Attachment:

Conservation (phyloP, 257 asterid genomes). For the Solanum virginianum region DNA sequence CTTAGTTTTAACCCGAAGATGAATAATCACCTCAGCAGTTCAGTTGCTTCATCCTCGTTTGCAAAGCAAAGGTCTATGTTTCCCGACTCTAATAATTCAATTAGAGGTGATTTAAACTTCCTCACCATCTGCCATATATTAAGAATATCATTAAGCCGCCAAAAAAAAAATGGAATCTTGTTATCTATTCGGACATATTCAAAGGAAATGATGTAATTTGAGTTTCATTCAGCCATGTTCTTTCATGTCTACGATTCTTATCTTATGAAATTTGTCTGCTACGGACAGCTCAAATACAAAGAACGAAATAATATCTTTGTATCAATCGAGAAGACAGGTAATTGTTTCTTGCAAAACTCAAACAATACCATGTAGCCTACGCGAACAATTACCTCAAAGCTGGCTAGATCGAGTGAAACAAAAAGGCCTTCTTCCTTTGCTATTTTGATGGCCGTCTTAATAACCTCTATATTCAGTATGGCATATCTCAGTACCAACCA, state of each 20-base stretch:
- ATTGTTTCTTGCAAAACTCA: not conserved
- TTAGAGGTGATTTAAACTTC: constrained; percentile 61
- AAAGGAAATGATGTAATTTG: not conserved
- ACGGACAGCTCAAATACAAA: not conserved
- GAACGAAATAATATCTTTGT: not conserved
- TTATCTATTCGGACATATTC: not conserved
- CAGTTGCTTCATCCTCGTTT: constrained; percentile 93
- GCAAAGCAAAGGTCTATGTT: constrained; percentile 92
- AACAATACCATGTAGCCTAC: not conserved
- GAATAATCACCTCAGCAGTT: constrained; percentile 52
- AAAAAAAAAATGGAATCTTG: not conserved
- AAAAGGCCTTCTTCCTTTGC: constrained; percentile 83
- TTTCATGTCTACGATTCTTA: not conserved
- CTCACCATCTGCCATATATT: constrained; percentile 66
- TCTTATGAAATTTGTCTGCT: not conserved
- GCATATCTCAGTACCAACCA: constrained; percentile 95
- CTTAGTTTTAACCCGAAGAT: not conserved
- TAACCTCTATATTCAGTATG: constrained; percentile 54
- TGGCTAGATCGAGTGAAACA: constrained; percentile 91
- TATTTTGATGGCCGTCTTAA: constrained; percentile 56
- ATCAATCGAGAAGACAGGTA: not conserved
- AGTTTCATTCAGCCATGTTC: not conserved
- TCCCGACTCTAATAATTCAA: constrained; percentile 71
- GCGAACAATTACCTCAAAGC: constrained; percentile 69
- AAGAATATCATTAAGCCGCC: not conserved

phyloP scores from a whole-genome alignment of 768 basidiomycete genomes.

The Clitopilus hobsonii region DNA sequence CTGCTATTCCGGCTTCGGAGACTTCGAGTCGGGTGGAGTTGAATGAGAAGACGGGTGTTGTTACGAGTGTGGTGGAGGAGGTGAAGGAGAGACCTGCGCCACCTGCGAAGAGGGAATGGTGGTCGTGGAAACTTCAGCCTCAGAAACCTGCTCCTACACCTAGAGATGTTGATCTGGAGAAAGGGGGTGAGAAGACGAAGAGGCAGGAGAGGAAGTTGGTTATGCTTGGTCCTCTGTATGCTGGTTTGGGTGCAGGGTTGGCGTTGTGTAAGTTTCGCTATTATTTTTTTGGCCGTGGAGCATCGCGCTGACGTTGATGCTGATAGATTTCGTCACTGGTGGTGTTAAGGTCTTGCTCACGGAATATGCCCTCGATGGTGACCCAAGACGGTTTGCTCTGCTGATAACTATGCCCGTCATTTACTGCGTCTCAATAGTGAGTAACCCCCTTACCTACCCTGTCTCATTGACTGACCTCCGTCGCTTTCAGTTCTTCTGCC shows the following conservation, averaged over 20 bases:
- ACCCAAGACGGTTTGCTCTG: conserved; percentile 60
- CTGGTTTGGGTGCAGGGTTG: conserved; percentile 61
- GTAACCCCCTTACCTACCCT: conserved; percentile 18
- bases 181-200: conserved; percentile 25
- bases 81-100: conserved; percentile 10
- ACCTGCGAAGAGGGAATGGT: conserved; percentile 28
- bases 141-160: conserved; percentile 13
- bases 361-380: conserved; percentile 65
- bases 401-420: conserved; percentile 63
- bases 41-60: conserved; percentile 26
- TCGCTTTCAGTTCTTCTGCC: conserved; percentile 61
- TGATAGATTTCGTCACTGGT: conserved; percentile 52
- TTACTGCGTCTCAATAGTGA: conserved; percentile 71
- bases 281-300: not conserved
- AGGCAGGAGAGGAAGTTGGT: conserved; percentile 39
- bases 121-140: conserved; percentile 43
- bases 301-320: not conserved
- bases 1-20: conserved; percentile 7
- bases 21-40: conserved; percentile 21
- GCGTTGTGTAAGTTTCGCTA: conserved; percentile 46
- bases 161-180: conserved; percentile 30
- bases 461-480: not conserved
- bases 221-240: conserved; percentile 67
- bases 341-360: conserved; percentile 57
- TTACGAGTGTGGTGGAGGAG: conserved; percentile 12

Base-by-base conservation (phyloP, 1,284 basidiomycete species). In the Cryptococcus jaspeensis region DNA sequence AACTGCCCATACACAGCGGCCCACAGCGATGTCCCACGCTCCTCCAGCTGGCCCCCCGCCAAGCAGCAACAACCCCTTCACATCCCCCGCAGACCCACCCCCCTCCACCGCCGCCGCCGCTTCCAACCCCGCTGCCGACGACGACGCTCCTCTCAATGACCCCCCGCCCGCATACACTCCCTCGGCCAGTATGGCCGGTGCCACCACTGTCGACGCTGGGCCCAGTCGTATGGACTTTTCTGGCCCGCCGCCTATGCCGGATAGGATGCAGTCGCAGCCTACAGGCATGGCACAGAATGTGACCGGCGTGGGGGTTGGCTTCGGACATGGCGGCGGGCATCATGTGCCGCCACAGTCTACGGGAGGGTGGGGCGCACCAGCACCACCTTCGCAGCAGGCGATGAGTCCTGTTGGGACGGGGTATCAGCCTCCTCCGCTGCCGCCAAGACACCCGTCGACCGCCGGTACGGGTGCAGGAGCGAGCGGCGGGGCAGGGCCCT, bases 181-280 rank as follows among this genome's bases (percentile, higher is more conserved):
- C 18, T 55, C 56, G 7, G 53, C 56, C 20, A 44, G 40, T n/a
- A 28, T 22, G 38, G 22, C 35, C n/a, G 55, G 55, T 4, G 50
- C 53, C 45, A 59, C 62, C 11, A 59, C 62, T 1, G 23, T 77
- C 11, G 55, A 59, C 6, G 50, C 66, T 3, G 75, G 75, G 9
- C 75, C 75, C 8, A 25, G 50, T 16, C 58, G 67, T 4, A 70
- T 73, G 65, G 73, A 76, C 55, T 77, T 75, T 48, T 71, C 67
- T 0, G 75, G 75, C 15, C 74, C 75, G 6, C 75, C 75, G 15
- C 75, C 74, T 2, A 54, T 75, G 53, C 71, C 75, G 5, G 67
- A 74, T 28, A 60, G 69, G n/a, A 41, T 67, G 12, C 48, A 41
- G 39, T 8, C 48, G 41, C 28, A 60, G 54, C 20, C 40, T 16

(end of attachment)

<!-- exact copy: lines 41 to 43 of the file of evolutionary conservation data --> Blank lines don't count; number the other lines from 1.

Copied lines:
- TTACTGCGTCTCAATAGTGA: conserved; percentile 71
- bases 281-300: not conserved
- AGGCAGGAGAGGAAGTTGGT: conserved; percentile 39